hey im really new to ubuntu but over the past few weeks I have brought some old machines back from the dead by running ubuntu rather than windows and im loving it, even convinced my dad to get rid of winidows 10. So I decided to dual boot my main pc running windows 7 and focal fossa yesterday. left all the partitioning up to ubuntu installer and im already out of space, it gave me 9gb. now im having difficulty booting ubuntu and getting loads of warnings about low disk space.

been in to windows disk manager and unallocated some space, made a bootable gparted usb which i cant get to run keep getting a message saying no bootable partition in table, then remembered i have a bootable usb that i installed ubuntu with(literally hours earlier).

so im on my live usb in gparted, and i cant resize the ubuntu partition, made a bit more unalocated space in gparted but still cant make my ubuntu partition any bigger.

gparted screenshot

what am i doing wrong? would i be better just reinstalling ubuntu (im 6 hours in and 5 of them have been spent trying to resize a partition)


  • 1
    You can't resize because ther is no unallocated space near the partition. If you move /dev/sda3 to the left, it should be fixed.
    – Pilot6
    Jun 7, 2020 at 16:43
  • @Pilot6 That won't work.
    – heynnema
    Jun 7, 2020 at 19:23

2 Answers 2


Move /dev/sda3 to the left, then you'll be able to resize /dev/sda4.

  • That won't work.
    – heynnema
    Jun 7, 2020 at 19:23
  • @heynnema Why won't it work?
    – Pilot6
    Jun 8, 2020 at 8:34
  • OP wants to add to their /dev/sda5. How does this answer accomplish that?
    – heynnema
    Jun 8, 2020 at 14:25
  • @heynnema The question was how to resize sda4. sda5 is inside.
    – Pilot6
    Jun 8, 2020 at 14:27
  • You're answer is incomplete/wrong, Reread the question. re: "cant make my ubuntu partition any bigger". Resizing /dev/sda4 won't accomplish this by itself. Their "ubuntu partition" is /dev/sda5, and your answer doesn't even mention /dev/sda5. See my answer.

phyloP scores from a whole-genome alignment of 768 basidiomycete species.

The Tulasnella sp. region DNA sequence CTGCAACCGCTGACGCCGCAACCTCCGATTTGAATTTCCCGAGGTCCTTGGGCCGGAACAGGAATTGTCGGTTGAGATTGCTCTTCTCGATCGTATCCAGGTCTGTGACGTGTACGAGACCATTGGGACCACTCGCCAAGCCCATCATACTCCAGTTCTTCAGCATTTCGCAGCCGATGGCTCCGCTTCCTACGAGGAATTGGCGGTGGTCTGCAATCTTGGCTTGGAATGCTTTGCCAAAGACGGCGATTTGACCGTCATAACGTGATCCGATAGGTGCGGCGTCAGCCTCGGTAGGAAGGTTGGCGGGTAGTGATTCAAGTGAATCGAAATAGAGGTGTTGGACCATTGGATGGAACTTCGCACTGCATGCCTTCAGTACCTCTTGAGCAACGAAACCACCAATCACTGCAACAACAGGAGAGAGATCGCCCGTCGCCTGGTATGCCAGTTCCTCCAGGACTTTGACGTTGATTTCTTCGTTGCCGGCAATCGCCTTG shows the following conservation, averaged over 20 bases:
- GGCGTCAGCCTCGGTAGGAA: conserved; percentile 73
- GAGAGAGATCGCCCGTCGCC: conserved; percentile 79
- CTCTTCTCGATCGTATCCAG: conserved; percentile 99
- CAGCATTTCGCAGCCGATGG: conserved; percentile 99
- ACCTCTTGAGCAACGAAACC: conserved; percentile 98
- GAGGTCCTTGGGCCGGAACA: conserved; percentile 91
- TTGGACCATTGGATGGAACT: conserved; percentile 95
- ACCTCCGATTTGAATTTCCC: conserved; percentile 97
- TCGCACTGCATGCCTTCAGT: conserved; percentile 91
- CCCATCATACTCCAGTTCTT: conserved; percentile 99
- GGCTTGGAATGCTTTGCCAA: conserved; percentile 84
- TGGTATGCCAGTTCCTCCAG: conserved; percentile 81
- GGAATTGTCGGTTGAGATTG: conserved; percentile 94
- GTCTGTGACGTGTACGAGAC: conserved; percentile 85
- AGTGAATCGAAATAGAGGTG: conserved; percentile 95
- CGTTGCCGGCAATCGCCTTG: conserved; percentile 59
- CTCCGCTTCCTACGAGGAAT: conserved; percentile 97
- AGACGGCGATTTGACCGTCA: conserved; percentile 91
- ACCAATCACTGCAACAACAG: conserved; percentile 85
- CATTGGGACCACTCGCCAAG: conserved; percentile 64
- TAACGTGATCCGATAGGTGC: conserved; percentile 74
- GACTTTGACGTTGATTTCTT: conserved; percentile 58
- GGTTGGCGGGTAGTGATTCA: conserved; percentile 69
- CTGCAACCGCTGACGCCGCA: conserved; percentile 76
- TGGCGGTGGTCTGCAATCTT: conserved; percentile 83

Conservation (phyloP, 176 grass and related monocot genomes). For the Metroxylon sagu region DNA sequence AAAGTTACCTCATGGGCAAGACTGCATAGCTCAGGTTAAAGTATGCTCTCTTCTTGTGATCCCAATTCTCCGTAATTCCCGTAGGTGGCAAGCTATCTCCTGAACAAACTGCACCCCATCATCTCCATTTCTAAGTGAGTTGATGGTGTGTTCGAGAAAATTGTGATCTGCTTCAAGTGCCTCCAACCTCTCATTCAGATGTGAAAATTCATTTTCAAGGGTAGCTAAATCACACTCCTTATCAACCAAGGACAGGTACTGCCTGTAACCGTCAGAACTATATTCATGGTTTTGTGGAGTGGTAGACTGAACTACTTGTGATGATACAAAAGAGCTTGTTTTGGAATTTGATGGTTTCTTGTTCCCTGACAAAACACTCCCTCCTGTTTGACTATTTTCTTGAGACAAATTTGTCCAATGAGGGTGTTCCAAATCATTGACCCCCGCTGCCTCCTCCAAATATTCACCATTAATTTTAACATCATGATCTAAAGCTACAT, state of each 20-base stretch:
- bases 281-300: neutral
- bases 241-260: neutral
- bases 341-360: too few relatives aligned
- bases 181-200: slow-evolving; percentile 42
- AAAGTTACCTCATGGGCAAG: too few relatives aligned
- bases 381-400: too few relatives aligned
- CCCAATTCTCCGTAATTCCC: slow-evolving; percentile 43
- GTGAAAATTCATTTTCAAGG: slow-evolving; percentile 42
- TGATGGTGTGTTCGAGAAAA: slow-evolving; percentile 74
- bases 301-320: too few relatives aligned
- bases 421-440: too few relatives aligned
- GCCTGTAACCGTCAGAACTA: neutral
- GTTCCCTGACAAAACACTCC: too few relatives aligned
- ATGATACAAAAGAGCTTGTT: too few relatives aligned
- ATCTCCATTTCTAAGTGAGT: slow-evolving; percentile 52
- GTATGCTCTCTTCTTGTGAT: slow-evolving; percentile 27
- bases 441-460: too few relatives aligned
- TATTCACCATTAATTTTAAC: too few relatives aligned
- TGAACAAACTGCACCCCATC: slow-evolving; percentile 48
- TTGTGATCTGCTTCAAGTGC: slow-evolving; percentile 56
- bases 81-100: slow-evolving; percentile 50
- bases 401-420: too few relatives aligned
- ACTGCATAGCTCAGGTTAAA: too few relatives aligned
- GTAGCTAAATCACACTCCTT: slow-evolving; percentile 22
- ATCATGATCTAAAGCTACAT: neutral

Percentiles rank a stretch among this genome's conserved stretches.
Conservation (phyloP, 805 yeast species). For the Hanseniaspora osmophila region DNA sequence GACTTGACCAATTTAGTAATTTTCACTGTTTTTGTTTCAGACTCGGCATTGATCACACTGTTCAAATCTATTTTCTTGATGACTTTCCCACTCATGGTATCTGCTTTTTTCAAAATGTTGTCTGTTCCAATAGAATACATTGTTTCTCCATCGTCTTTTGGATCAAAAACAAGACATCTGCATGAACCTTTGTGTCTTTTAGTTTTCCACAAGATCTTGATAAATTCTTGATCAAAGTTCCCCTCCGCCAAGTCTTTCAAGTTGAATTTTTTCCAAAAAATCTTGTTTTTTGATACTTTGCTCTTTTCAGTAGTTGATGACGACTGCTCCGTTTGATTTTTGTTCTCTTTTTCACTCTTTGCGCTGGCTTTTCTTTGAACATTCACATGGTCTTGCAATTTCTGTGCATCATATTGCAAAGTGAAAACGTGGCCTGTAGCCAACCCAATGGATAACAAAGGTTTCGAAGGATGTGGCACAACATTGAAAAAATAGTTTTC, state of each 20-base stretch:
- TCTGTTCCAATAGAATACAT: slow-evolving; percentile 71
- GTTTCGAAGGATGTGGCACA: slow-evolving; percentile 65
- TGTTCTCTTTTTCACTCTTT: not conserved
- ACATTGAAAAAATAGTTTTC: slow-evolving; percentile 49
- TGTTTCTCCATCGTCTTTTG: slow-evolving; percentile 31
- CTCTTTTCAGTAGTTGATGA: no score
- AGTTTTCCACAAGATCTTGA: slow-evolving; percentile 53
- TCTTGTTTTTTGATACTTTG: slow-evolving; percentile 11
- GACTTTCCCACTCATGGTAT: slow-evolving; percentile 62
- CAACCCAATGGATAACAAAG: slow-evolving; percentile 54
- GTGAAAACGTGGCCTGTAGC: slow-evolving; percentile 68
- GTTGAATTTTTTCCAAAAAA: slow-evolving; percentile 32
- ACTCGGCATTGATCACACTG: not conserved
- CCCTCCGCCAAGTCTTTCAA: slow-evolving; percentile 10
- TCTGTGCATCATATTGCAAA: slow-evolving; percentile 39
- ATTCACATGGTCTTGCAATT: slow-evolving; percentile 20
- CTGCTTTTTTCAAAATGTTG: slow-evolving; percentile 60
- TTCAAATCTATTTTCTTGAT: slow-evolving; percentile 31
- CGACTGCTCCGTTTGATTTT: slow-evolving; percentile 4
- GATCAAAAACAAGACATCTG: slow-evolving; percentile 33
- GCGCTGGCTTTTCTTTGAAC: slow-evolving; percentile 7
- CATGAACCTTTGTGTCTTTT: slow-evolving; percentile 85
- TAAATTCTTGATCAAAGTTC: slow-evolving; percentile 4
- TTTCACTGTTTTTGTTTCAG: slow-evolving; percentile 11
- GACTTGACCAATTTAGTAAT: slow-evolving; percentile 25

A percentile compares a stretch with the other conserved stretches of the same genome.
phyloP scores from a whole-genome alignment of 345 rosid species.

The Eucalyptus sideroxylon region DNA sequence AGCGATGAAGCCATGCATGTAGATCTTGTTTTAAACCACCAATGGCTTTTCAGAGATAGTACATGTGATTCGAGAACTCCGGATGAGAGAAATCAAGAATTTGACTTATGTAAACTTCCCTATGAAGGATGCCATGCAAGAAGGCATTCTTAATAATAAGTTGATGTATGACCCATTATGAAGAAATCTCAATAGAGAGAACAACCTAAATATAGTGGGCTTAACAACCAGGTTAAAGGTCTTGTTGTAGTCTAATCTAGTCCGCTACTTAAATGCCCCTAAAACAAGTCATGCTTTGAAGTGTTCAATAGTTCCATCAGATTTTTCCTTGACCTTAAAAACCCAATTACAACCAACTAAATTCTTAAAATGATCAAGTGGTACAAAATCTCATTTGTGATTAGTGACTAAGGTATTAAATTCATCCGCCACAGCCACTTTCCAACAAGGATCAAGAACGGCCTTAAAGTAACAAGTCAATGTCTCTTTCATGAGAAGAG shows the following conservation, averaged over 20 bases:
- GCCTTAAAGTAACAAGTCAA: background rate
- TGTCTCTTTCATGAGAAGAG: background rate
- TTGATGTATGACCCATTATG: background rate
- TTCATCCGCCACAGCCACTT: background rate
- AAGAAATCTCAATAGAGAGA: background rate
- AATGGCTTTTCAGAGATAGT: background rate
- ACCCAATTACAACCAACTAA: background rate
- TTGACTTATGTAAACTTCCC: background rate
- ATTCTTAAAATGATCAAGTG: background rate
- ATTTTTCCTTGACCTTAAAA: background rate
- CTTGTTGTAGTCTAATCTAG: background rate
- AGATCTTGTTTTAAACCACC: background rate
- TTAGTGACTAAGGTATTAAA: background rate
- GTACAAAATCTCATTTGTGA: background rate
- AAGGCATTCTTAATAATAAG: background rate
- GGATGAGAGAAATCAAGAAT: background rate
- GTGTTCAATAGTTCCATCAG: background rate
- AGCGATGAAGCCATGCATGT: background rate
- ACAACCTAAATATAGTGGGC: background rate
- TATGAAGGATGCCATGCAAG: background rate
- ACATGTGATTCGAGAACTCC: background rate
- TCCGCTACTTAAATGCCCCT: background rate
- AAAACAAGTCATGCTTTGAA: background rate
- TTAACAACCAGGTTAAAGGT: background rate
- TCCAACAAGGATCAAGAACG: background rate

– heynnema
    Jun 8, 2020 at 15:29

Make sure that you have a good backup of your important Ubuntu files, as this procedure can corrupt or lose data.

Keep these things in mind:

  • always start the entire procedure with issuing a swapoff on any mounted swap partitions, and end the entire procedure with issuing a swapon on that same swap partition

  • a move is done by pointing the mouse pointer at the center of a partition and dragging it left/right with the hand cursor

  • a resize is done by dragging the left/right side of a partition to the left/right with the directional arrow cursor

  • if any partition can't be moved/resized graphically, you may have to manually enter the specific required numeric data (don't do this unless I instruct you to)

  • you begin any move/resize by right-clicking on the partition in the lower pane of the main window, and selecting the desired action from the popup menu, then finishing that action in the new move/resize window

Do the following...

Note: if the procedure doesn't work exactly as I outline, STOP immediately and DO NOT continue.

Note: This particular re-partition is slightly complicated because of the extended partition.

Note: If this is a newer UEFI computer, this disk should really be in GPT partition format, not MBR format.

  • boot to a Ubuntu Live DVD/USB, in “Try Ubuntu” mode
  • start gparted
  • move /dev/sda3 partition all the way left
    • reboot now to test if moving this partition caused a problem booting Windows or Ubuntu
    • if it boots ok, then return here and continue
  • resize the left side of /dev/sda4 extended partition all the way left
    • this might be tricky as it's an extended partition
    • if you can't do this, stop, and contact me for an alternate procedure
  • move /dev/sda5 partition all the way left
  • resize the right side of /dev/sda5 all the way right
  • click the Apply icon

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